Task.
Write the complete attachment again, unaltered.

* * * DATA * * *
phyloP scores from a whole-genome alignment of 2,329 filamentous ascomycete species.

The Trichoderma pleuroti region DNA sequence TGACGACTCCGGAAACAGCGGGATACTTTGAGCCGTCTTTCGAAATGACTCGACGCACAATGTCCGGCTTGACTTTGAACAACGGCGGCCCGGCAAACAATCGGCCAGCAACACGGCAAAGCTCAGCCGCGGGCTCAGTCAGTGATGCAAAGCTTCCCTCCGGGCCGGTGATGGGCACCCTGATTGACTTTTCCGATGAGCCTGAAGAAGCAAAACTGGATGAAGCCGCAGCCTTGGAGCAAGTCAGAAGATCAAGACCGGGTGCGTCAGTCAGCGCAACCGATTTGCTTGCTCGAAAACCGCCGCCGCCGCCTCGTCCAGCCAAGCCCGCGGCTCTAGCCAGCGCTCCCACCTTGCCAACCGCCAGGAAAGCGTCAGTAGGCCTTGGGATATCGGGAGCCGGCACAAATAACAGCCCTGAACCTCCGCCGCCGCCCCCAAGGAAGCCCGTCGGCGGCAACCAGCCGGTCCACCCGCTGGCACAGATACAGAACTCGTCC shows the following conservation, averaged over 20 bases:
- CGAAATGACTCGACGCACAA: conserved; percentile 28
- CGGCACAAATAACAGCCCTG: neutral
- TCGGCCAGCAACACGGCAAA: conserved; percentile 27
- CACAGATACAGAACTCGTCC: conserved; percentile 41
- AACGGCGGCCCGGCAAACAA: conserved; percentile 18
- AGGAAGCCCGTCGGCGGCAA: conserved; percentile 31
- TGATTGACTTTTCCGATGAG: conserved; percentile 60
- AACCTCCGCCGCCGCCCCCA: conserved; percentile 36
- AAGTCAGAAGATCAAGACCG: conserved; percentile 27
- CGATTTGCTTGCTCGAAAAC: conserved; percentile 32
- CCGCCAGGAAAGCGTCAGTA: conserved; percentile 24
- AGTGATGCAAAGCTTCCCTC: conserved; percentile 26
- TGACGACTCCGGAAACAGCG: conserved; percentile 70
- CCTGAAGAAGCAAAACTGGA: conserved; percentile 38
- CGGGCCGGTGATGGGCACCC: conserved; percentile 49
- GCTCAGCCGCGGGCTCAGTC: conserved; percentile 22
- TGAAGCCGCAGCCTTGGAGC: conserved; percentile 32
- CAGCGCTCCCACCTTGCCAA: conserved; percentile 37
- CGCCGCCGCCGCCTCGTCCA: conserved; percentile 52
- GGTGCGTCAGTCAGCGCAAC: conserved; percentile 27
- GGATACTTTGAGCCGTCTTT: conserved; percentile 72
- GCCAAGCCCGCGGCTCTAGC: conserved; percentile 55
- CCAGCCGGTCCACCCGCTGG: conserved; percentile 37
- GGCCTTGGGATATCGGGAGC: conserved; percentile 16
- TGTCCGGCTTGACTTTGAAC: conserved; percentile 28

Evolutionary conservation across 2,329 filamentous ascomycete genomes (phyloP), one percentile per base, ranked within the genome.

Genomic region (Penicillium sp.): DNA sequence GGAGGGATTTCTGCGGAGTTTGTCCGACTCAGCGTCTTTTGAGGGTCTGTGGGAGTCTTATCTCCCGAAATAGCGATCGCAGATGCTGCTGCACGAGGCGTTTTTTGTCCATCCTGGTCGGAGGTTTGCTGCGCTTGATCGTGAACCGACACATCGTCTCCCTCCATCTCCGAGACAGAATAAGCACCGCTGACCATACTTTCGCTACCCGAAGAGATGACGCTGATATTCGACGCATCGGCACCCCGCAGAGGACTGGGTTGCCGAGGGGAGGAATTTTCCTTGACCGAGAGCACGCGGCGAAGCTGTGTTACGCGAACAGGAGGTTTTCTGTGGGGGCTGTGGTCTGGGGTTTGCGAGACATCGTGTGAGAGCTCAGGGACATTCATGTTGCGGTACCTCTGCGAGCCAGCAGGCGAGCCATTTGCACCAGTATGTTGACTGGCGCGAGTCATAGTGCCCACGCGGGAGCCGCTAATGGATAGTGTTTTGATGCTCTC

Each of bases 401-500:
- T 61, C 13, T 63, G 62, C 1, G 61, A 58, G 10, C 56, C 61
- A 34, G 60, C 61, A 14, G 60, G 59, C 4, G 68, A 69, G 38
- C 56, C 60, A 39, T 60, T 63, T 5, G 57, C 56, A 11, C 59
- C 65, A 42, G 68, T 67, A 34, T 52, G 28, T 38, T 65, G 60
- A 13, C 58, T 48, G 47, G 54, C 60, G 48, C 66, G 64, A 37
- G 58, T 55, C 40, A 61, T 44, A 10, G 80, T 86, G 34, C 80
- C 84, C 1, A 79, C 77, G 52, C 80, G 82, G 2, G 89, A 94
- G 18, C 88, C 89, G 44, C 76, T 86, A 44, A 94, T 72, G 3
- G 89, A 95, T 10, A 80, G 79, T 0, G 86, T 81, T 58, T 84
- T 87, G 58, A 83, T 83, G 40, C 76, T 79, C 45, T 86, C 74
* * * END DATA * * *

phyloP scores from a whole-genome alignment of 2,329 filamentous ascomycete species.

The Trichoderma pleuroti region DNA sequence TGACGACTCCGGAAACAGCGGGATACTTTGAGCCGTCTTTCGAAATGACTCGACGCACAATGTCCGGCTTGACTTTGAACAACGGCGGCCCGGCAAACAATCGGCCAGCAACACGGCAAAGCTCAGCCGCGGGCTCAGTCAGTGATGCAAAGCTTCCCTCCGGGCCGGTGATGGGCACCCTGATTGACTTTTCCGATGAGCCTGAAGAAGCAAAACTGGATGAAGCCGCAGCCTTGGAGCAAGTCAGAAGATCAAGACCGGGTGCGTCAGTCAGCGCAACCGATTTGCTTGCTCGAAAACCGCCGCCGCCGCCTCGTCCAGCCAAGCCCGCGGCTCTAGCCAGCGCTCCCACCTTGCCAACCGCCAGGAAAGCGTCAGTAGGCCTTGGGATATCGGGAGCCGGCACAAATAACAGCCCTGAACCTCCGCCGCCGCCCCCAAGGAAGCCCGTCGGCGGCAACCAGCCGGTCCACCCGCTGGCACAGATACAGAACTCGTCC shows the following conservation, averaged over 20 bases:
- CGAAATGACTCGACGCACAA: conserved; percentile 28
- CGGCACAAATAACAGCCCTG: neutral
- TCGGCCAGCAACACGGCAAA: conserved; percentile 27
- CACAGATACAGAACTCGTCC: conserved; percentile 41
- AACGGCGGCCCGGCAAACAA: conserved; percentile 18
- AGGAAGCCCGTCGGCGGCAA: conserved; percentile 31
- TGATTGACTTTTCCGATGAG: conserved; percentile 60
- AACCTCCGCCGCCGCCCCCA: conserved; percentile 36
- AAGTCAGAAGATCAAGACCG: conserved; percentile 27
- CGATTTGCTTGCTCGAAAAC: conserved; percentile 32
- CCGCCAGGAAAGCGTCAGTA: conserved; percentile 24
- AGTGATGCAAAGCTTCCCTC: conserved; percentile 26
- TGACGACTCCGGAAACAGCG: conserved; percentile 70
- CCTGAAGAAGCAAAACTGGA: conserved; percentile 38
- CGGGCCGGTGATGGGCACCC: conserved; percentile 49
- GCTCAGCCGCGGGCTCAGTC: conserved; percentile 22
- TGAAGCCGCAGCCTTGGAGC: conserved; percentile 32
- CAGCGCTCCCACCTTGCCAA: conserved; percentile 37
- CGCCGCCGCCGCCTCGTCCA: conserved; percentile 52
- GGTGCGTCAGTCAGCGCAAC: conserved; percentile 27
- GGATACTTTGAGCCGTCTTT: conserved; percentile 72
- GCCAAGCCCGCGGCTCTAGC: conserved; percentile 55
- CCAGCCGGTCCACCCGCTGG: conserved; percentile 37
- GGCCTTGGGATATCGGGAGC: conserved; percentile 16
- TGTCCGGCTTGACTTTGAAC: conserved; percentile 28

Evolutionary conservation across 2,329 filamentous ascomycete genomes (phyloP), one percentile per base, ranked within the genome.

Genomic region (Penicillium sp.): DNA sequence GGAGGGATTTCTGCGGAGTTTGTCCGACTCAGCGTCTTTTGAGGGTCTGTGGGAGTCTTATCTCCCGAAATAGCGATCGCAGATGCTGCTGCACGAGGCGTTTTTTGTCCATCCTGGTCGGAGGTTTGCTGCGCTTGATCGTGAACCGACACATCGTCTCCCTCCATCTCCGAGACAGAATAAGCACCGCTGACCATACTTTCGCTACCCGAAGAGATGACGCTGATATTCGACGCATCGGCACCCCGCAGAGGACTGGGTTGCCGAGGGGAGGAATTTTCCTTGACCGAGAGCACGCGGCGAAGCTGTGTTACGCGAACAGGAGGTTTTCTGTGGGGGCTGTGGTCTGGGGTTTGCGAGACATCGTGTGAGAGCTCAGGGACATTCATGTTGCGGTACCTCTGCGAGCCAGCAGGCGAGCCATTTGCACCAGTATGTTGACTGGCGCGAGTCATAGTGCCCACGCGGGAGCCGCTAATGGATAGTGTTTTGATGCTCTC

Each of bases 401-500:
- T 61, C 13, T 63, G 62, C 1, G 61, A 58, G 10, C 56, C 61
- A 34, G 60, C 61, A 14, G 60, G 59, C 4, G 68, A 69, G 38
- C 56, C 60, A 39, T 60, T 63, T 5, G 57, C 56, A 11, C 59
- C 65, A 42, G 68, T 67, A 34, T 52, G 28, T 38, T 65, G 60
- A 13, C 58, T 48, G 47, G 54, C 60, G 48, C 66, G 64, A 37
- G 58, T 55, C 40, A 61, T 44, A 10, G 80, T 86, G 34, C 80
- C 84, C 1, A 79, C 77, G 52, C 80, G 82, G 2, G 89, A 94
- G 18, C 88, C 89, G 44, C 76, T 86, A 44, A 94, T 72, G 3
- G 89, A 95, T 10, A 80, G 79, T 0, G 86, T 81, T 58, T 84
- T 87, G 58, A 83, T 83, G 40, C 76, T 79, C 45, T 86, C 74